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Tags: Lance Roberts | Fed | rates | hike

Fed Risks Missing Window to Hike Rates Before Next Recession

Lance Roberts By Friday, 12 June 2015 01:29 PM EDT Current | Bio | Archive

The Federal Reserve for the past year has repeatedly discussed a potential increase in the overnight lending rate. That "Fed Funds" rate has been held at a historical low of 0.25 percent for an unprecedented 78 months and counting, as the economy struggles to recover from the last recession.

The Fed uses monetary policy to control inflationary pressures, or maintain price stability, and stimulate employment. This is the Fed's “dual mandate," which is an important concept to understand when discussing the central bank's policies.

During the financial crisis, the Fed drastically lowered rates in an attempt to stimulate economic growth and employment, and to boost inflationary pressures. The near-zero interest rate policy was supposed to spur consumers and businesses into action by using low borrowing costs to jump-start economic growth.

The problem for the Fed has been that while the economy did stabilize, exceptionally low interest rates and massive quantitative easing programs have been unable to put "Humpty Dumpty back together again."

In recent months, the Fed has become much more vocal about the probability of increasing interest rates sometime in 2015. Early speculation was that rate hikes would begin around mid-year, but the recent spate of economic weakness has pushed expectations out to later this year.

However, with the recent decline in many of the economic indicators, combined with the sharp fall in inflationary pressures, the question is: Why would the Fed risk tightening monetary policy at such a critical juncture?

It understands that economic cycles don’t last forever, and we are closer to the next recession than not.

While raising rates would likely accelerate a potential recession and a significant market correction, from the Fed's perspective if just might be the lesser of two evils. Being caught at the "zero bound" at the onset of a recession leaves few options for the Fed to stabilize an economic decline. The problem is that it already might be too late.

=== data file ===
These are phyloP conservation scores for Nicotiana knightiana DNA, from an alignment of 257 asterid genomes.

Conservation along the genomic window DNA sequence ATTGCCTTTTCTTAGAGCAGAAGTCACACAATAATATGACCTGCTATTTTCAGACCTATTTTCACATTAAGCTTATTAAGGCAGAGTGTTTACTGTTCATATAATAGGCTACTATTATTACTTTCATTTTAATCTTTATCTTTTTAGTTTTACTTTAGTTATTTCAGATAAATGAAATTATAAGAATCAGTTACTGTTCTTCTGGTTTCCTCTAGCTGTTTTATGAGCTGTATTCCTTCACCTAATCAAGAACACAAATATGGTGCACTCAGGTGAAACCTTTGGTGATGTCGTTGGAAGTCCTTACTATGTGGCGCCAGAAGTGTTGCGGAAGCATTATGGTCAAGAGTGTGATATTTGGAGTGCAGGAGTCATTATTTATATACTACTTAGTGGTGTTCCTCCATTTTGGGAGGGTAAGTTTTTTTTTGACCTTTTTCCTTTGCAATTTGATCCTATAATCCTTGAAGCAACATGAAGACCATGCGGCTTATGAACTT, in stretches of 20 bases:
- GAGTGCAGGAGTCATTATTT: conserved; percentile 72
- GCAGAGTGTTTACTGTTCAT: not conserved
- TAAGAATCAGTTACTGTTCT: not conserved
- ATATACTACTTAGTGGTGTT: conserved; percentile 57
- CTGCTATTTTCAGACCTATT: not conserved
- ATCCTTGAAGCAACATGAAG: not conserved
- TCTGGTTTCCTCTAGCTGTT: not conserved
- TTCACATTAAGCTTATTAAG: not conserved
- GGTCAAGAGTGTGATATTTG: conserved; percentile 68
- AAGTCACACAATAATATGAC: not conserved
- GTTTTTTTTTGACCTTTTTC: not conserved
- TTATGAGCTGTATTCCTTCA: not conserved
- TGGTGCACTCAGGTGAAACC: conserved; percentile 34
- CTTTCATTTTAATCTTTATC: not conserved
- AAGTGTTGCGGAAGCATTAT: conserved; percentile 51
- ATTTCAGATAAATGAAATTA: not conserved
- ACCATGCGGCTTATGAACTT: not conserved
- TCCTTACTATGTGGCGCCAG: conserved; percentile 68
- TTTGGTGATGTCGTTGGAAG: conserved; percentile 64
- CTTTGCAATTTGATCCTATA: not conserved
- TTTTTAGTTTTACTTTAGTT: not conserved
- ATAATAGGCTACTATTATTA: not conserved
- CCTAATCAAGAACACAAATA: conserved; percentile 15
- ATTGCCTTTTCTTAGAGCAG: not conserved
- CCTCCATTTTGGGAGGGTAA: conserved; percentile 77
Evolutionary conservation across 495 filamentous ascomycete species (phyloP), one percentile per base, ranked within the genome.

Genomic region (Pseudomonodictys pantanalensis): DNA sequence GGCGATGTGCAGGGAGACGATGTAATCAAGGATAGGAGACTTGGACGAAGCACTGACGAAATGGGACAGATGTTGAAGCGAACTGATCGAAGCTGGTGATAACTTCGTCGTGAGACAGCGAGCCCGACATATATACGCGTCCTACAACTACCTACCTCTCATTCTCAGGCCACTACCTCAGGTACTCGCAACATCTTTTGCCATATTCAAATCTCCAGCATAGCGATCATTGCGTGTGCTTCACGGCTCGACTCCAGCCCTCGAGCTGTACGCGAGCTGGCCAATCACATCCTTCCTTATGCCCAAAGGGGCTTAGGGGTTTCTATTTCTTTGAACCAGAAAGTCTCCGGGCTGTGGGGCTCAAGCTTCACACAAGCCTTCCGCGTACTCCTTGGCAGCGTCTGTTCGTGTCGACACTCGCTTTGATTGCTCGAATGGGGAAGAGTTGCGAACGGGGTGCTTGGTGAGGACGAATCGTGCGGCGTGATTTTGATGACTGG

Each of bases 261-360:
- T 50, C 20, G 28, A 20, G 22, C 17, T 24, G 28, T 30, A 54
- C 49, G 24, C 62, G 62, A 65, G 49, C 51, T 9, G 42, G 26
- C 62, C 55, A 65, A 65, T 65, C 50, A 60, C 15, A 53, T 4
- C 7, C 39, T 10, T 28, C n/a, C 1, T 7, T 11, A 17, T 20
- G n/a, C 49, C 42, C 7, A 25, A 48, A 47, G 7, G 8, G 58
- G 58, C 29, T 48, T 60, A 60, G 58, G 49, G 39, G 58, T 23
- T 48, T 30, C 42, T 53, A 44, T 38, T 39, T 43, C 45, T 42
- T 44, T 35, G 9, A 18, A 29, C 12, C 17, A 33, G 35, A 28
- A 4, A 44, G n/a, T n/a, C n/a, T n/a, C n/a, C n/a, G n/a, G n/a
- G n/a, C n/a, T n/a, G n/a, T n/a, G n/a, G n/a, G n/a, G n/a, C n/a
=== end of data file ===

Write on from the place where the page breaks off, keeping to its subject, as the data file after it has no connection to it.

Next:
The Fed is hoping to lift interest rates from zero while the economy and inflation remain at sub-optimal levels.

Therefore, rather than lifting rates when average real economic growth was at 3 percent, the Fed will not start this process at less than half that rate.

Think about it this way. If it has historically taken 11 quarters to go fall from an economic growth rate of 3 percent into recession, then it will take just one-third of that time at a rate of 1 percent, or three to four quarters.

This is historically consistent with previous economic cycles, suggesting there is much less wiggle room between the first rate hike and the next recession than currently believed.

Treasury Rates Jumping

While the Fed hopes that they can effectively raise interest rates without cratering economic growth, the problem is that the bond market may have already beaten them to the punch.

While I do not expect Treasury rates to rise very much, the increase in borrowing costs in an already weak economic environment has an almost immediate impact. The Fed is hoping that they will be able to safely raise borrowing costs in the months ahead, but the recent surge in rates will quickly affect the housing, auto and other variable rate credit markets that support consumption.

It is important to remember that while interest rate movements from very low levels have little actual effect on payments, it is the psychology of consumers that is affected.

Consumers buy payments — not houses, cars or other items. If interest rates go up, consumers tend to reduce activity either because they cannot afford the new payment or in hopes that the previous cheaper rate will return.

This is a challenge facing the Fed. If the recent spike in interest rates continues, the economy will begin to show further signs of weakness. This will make it much more difficult for the Fed to hike rates in the future.

Any action the Fed does take to "tighten monetary policy" will only exacerbate the effect that the recent surge in Treasury rates is already having.

The Fed may have missed their window for hiking rates for the time being. However, the clock is ticking toward the next recession, and this could be a real problem.

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If the recent spike in interest rates continues, the economy will begin to show further signs of weakness. This will make it much more difficult for the Federal Reserve to hike rates in the future.
Lance Roberts, Fed, rates, hike
Friday, 12 June 2015 01:29 PM
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